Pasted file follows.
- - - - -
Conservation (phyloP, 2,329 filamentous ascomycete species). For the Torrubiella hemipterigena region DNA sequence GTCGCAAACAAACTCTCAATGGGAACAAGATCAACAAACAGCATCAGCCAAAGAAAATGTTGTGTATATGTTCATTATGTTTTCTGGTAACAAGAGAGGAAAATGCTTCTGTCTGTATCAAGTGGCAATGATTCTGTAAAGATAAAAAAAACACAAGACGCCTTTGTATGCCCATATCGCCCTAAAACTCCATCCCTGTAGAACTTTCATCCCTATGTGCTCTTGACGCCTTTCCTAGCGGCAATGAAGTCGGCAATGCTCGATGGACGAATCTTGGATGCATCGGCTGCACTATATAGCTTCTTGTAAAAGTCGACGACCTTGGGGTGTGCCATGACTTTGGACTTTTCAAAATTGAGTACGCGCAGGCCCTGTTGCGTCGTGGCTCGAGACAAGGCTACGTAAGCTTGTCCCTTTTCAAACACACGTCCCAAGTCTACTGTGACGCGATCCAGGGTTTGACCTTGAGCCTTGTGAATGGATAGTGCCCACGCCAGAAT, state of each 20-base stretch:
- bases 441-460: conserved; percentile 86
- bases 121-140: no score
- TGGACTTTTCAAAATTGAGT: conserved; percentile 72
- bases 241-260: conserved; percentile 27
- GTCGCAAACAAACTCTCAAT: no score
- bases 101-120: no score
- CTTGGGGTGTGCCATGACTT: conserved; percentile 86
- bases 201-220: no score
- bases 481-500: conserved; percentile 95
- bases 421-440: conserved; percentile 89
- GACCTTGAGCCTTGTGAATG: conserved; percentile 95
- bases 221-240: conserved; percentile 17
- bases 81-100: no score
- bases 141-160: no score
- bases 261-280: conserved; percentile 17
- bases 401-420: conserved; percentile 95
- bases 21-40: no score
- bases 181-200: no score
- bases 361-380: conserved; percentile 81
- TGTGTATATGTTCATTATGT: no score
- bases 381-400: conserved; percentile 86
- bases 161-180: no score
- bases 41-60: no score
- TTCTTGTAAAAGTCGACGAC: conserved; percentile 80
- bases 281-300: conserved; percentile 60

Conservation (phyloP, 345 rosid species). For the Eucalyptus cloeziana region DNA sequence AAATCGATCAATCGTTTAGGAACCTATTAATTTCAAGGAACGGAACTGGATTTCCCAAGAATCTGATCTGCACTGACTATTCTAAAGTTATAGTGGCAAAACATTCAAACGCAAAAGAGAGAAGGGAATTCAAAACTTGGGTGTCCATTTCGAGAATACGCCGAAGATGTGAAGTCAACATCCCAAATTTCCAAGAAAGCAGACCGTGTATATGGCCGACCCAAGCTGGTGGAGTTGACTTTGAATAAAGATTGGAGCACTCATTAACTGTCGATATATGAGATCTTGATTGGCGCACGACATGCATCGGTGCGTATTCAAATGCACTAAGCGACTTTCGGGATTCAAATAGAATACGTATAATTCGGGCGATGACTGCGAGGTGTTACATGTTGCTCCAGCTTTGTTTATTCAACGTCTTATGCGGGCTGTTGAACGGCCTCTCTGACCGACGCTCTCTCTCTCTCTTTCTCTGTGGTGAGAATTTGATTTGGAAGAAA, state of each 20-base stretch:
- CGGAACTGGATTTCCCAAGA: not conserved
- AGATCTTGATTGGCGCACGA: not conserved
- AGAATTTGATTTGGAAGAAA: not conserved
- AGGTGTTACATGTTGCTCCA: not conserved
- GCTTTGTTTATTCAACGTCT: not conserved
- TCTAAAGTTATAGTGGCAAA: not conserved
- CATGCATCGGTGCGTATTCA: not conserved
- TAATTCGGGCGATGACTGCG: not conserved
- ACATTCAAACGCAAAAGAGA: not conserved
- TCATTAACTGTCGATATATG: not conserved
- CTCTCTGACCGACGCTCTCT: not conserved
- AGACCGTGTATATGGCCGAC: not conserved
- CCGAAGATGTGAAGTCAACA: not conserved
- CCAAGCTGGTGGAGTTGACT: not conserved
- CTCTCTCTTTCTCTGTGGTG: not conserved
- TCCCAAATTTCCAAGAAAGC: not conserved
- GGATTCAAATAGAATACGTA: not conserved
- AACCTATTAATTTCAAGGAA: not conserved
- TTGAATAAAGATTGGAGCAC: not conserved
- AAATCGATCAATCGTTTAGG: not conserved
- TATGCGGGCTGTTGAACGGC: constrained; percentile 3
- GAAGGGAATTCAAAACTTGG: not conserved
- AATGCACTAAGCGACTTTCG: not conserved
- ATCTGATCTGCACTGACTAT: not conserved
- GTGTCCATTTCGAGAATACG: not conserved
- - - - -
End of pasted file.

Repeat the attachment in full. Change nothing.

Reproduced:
Conservation (phyloP, 2,329 filamentous ascomycete species). For the Torrubiella hemipterigena region DNA sequence GTCGCAAACAAACTCTCAATGGGAACAAGATCAACAAACAGCATCAGCCAAAGAAAATGTTGTGTATATGTTCATTATGTTTTCTGGTAACAAGAGAGGAAAATGCTTCTGTCTGTATCAAGTGGCAATGATTCTGTAAAGATAAAAAAAACACAAGACGCCTTTGTATGCCCATATCGCCCTAAAACTCCATCCCTGTAGAACTTTCATCCCTATGTGCTCTTGACGCCTTTCCTAGCGGCAATGAAGTCGGCAATGCTCGATGGACGAATCTTGGATGCATCGGCTGCACTATATAGCTTCTTGTAAAAGTCGACGACCTTGGGGTGTGCCATGACTTTGGACTTTTCAAAATTGAGTACGCGCAGGCCCTGTTGCGTCGTGGCTCGAGACAAGGCTACGTAAGCTTGTCCCTTTTCAAACACACGTCCCAAGTCTACTGTGACGCGATCCAGGGTTTGACCTTGAGCCTTGTGAATGGATAGTGCCCACGCCAGAAT, state of each 20-base stretch:
- bases 441-460: conserved; percentile 86
- bases 121-140: no score
- TGGACTTTTCAAAATTGAGT: conserved; percentile 72
- bases 241-260: conserved; percentile 27
- GTCGCAAACAAACTCTCAAT: no score
- bases 101-120: no score
- CTTGGGGTGTGCCATGACTT: conserved; percentile 86
- bases 201-220: no score
- bases 481-500: conserved; percentile 95
- bases 421-440: conserved; percentile 89
- GACCTTGAGCCTTGTGAATG: conserved; percentile 95
- bases 221-240: conserved; percentile 17
- bases 81-100: no score
- bases 141-160: no score
- bases 261-280: conserved; percentile 17
- bases 401-420: conserved; percentile 95
- bases 21-40: no score
- bases 181-200: no score
- bases 361-380: conserved; percentile 81
- TGTGTATATGTTCATTATGT: no score
- bases 381-400: conserved; percentile 86
- bases 161-180: no score
- bases 41-60: no score
- TTCTTGTAAAAGTCGACGAC: conserved; percentile 80
- bases 281-300: conserved; percentile 60

Conservation (phyloP, 345 rosid species). For the Eucalyptus cloeziana region DNA sequence AAATCGATCAATCGTTTAGGAACCTATTAATTTCAAGGAACGGAACTGGATTTCCCAAGAATCTGATCTGCACTGACTATTCTAAAGTTATAGTGGCAAAACATTCAAACGCAAAAGAGAGAAGGGAATTCAAAACTTGGGTGTCCATTTCGAGAATACGCCGAAGATGTGAAGTCAACATCCCAAATTTCCAAGAAAGCAGACCGTGTATATGGCCGACCCAAGCTGGTGGAGTTGACTTTGAATAAAGATTGGAGCACTCATTAACTGTCGATATATGAGATCTTGATTGGCGCACGACATGCATCGGTGCGTATTCAAATGCACTAAGCGACTTTCGGGATTCAAATAGAATACGTATAATTCGGGCGATGACTGCGAGGTGTTACATGTTGCTCCAGCTTTGTTTATTCAACGTCTTATGCGGGCTGTTGAACGGCCTCTCTGACCGACGCTCTCTCTCTCTCTTTCTCTGTGGTGAGAATTTGATTTGGAAGAAA, state of each 20-base stretch:
- CGGAACTGGATTTCCCAAGA: not conserved
- AGATCTTGATTGGCGCACGA: not conserved
- AGAATTTGATTTGGAAGAAA: not conserved
- AGGTGTTACATGTTGCTCCA: not conserved
- GCTTTGTTTATTCAACGTCT: not conserved
- TCTAAAGTTATAGTGGCAAA: not conserved
- CATGCATCGGTGCGTATTCA: not conserved
- TAATTCGGGCGATGACTGCG: not conserved
- ACATTCAAACGCAAAAGAGA: not conserved
- TCATTAACTGTCGATATATG: not conserved
- CTCTCTGACCGACGCTCTCT: not conserved
- AGACCGTGTATATGGCCGAC: not conserved
- CCGAAGATGTGAAGTCAACA: not conserved
- CCAAGCTGGTGGAGTTGACT: not conserved
- CTCTCTCTTTCTCTGTGGTG: not conserved
- TCCCAAATTTCCAAGAAAGC: not conserved
- GGATTCAAATAGAATACGTA: not conserved
- AACCTATTAATTTCAAGGAA: not conserved
- TTGAATAAAGATTGGAGCAC: not conserved
- AAATCGATCAATCGTTTAGG: not conserved
- TATGCGGGCTGTTGAACGGC: constrained; percentile 3
- GAAGGGAATTCAAAACTTGG: not conserved
- AATGCACTAAGCGACTTTCG: not conserved
- ATCTGATCTGCACTGACTAT: not conserved
- GTGTCCATTTCGAGAATACG: not conserved